The promise of electricity has prompted us at Schneider Electric to extend its application to all sectors. Given that energy is responsible for more than 80% of global GHGs, a greater share of electricity could be a game-changer on the climate action front. As electricity is inherently 3-4 times more efficient than other energy sources, the case for greater adoption is compelling. We estimate that the share of electricity in the global energy mix should increase from 6% today to at least 40% by 2040. The contribution of renewable sources such as solar and wind to the production of electricity should also be multiplied by six.

To that end, we see greater integration between electrification and digitalization as the logical first step. What we are proposing is not superficial but structural change – change that involves embracing electrification in all areas of life. This change is so important that we at Schneider have coined a term for it: Electricity 4.0.


Electricity 4.0: The necessary evolution

Much like Industry 4.0, the evolutionary phase that marked greater integration between the physical and digital worlds, Electricity 4.0 envisions a more electric and more digital world – a world that gives more and wastes less. Associated practices involve seeing the world through the bifocal lens of digitalization and electrification, improving transparency in electricity distribution, unlocking savings, and expanding applications. Considering that 60% of all energy produced is wasted, Electricity 4.0 has big implications for savings and sustainability. The “zero” of Electricity 4.0 is therefore also symbolic of a zero waste, zero emissions and zero carbon future.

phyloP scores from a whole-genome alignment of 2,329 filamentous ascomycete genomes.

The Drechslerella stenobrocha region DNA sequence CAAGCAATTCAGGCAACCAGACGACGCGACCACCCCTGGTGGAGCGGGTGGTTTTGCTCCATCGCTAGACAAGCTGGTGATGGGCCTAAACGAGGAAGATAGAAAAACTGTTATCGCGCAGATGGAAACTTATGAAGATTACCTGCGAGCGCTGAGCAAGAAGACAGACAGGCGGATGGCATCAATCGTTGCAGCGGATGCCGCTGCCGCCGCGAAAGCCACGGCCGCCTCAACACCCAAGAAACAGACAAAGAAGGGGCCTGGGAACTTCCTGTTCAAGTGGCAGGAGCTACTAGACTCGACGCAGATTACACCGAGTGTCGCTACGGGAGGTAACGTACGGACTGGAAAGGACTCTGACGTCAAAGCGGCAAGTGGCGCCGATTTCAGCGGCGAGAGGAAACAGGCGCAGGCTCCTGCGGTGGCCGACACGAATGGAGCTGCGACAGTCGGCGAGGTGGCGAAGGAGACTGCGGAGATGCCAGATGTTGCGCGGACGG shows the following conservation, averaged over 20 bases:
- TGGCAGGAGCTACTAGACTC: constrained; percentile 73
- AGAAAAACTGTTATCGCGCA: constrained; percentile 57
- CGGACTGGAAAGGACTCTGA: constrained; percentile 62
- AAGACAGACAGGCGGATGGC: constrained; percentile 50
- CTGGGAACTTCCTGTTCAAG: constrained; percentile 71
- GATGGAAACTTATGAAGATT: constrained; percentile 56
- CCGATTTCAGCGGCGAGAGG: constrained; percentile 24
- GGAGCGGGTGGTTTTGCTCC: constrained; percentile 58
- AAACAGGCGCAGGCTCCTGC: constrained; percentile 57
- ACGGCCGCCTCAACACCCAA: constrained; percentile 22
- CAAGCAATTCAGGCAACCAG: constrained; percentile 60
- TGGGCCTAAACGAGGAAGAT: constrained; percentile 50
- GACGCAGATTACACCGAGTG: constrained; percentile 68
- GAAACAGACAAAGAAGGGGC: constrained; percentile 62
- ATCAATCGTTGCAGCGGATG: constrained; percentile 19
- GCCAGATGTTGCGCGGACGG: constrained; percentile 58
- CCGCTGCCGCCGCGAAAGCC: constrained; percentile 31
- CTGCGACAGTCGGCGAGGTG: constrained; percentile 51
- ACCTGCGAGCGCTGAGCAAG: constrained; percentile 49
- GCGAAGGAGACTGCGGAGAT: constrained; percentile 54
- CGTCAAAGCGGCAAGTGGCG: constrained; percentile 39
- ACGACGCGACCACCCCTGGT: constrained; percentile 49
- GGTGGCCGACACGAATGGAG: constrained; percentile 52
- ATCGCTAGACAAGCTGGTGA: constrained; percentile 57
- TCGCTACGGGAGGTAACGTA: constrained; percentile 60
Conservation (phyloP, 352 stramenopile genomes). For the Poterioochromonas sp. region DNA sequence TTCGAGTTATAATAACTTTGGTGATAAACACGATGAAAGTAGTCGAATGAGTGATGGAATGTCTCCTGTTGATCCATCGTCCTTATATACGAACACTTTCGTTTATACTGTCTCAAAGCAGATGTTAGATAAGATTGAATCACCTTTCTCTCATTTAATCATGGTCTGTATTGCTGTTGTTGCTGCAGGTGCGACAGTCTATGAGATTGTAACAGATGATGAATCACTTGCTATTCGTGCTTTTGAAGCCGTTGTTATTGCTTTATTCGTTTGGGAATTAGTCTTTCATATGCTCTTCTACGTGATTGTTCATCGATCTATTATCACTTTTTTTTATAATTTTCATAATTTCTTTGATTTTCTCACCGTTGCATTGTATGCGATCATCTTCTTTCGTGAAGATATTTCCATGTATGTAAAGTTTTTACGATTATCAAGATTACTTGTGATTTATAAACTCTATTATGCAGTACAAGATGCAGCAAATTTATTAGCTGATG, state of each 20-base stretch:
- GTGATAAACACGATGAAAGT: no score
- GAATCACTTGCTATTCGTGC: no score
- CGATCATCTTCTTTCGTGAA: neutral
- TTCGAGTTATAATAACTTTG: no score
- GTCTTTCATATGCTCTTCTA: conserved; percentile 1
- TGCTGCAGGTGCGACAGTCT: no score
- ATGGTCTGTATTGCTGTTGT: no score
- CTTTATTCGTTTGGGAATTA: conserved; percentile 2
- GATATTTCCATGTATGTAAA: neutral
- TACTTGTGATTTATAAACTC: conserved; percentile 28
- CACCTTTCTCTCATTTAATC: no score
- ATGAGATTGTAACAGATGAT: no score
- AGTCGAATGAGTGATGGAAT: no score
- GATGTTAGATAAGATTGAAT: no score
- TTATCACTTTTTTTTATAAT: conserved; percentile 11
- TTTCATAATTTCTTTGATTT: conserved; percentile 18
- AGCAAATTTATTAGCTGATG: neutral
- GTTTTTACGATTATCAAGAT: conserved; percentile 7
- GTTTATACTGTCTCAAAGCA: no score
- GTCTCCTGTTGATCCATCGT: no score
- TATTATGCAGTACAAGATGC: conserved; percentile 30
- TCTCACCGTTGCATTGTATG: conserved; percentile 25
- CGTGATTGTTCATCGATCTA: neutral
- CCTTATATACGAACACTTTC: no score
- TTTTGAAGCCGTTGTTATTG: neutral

Electricity 4.0 requires the adoption of technologies that can provide deep visibility into how energy is being used in systems. In Saudi Arabia, there is a significant appetite for PropTech that can be retrofitted in buildings, which are notorious for their excessive energy and carbon footprint. The electrification of conventional systems such as central boilers and the implementation of smart building solutions such as meters are opening up more and more possibilities for IoT integration in the regional real estate sector, bringing greater visibility, savings and quality of service.